Old hospital site will stay green, says Charlottetown mayor
Mayor Philip Brown says the City of Charlottetown has no intention of turning the old Prince Edward Island Hospital property into space for affordable housing.
The former hospital and seniors care facility is in the process of being torn down.
For years, the city has wanted that property to be turned over as green space, an extension of Victoria Park, while the previous provincial government seemed to be on board with that plan.
“No,’’ Brown said when The Guardian asked him if the city had any appetite to see the property turned over for affordable housing.
“This site is a beautiful site, but we have other sites in and around the city (for affordable housing).’’
Brown did list specific properties.
He said there is already one building going up on Acadian Drive, a partnership with the Kings Square Non-Profit Housing Corporation, the Sisters of St. Martha, Canada Mortgage and Housing Corporation and the city.
“The city is providing tax breaks over the next 20 years, from $250,000 we set aside to pay for permits and other associated costs with development. We’re allowing for bonus density on height (and) setbacks, whether it’s on the front yard, backyard, sideyard and for parking.’’
Brown said now that that project is underway, the city and other levels of government have to get busy with zeroing in on other properties.
Brown said, for example, if the city ultimately proceeds with a multi-pad arena, there’s a good chance the Charlottetown Curling Complex could be one of the tenants.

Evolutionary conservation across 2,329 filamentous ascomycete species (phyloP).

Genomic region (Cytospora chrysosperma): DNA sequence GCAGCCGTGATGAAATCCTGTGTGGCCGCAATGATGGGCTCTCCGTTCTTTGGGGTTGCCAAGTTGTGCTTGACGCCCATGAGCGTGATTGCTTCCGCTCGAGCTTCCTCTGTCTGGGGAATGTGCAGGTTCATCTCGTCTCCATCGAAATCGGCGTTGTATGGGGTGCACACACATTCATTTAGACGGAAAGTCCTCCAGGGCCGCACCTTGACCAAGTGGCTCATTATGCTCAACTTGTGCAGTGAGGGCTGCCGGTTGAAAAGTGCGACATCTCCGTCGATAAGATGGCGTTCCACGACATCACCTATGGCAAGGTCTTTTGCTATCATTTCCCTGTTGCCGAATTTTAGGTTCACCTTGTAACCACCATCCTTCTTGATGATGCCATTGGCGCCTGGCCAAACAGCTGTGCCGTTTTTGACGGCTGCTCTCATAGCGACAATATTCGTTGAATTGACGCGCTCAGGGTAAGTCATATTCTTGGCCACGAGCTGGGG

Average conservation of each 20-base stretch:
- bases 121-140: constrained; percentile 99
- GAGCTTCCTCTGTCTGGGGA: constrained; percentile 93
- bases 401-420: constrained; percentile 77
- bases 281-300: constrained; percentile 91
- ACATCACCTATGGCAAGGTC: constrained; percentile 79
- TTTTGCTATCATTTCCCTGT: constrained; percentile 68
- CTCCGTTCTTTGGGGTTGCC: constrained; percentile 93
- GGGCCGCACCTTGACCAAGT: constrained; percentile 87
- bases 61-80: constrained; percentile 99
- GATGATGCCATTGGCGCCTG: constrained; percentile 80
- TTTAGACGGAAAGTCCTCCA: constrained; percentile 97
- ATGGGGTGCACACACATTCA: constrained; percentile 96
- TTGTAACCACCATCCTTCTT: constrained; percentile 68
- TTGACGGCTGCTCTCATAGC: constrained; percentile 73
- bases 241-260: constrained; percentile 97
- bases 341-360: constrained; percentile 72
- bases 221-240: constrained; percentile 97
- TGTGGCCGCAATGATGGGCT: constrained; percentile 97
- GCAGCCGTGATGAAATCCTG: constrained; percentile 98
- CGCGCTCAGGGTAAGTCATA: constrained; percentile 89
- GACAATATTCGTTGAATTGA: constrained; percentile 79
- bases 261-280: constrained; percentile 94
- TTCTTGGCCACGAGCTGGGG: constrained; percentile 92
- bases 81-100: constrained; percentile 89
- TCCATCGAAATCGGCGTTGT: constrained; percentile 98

“They’ve already suggested if they were to become part of our new facility that (the former curling club property) would be converted over to the city (and) and the city, along with the Charlottetown Curling Complex, could demolish that building and make that space available for affordable housing.’’
Brown also points to land owned by the province on Upton Road, just north of the biocommons park, that is a prime spot for affordable housing.
And he cited yet another piece of land, provincial-owned property in the Hillsborough Park.
“There is land around (that could be used for affordable housing),’’ the mayor said.
It is certainly not new news that there is a housing crisis in Charlottetown.
The city recently completed a survey and hosted a public meeting on short-term rentals where the prevailing opinion from the public seemed to be that the municipality look at putting owner-occupied into the regulations.
There are more than 750 short-term rentals units in the city, according to Brown.
The city is considering all its heard and will come up with a plan that the public will get to hear in a another public meeting by the end of summer before a bylaw is adopted.
“We have to start looking at how we can make (short-term rentals) fit into the community we’re living in and what kind of options we will offer.’’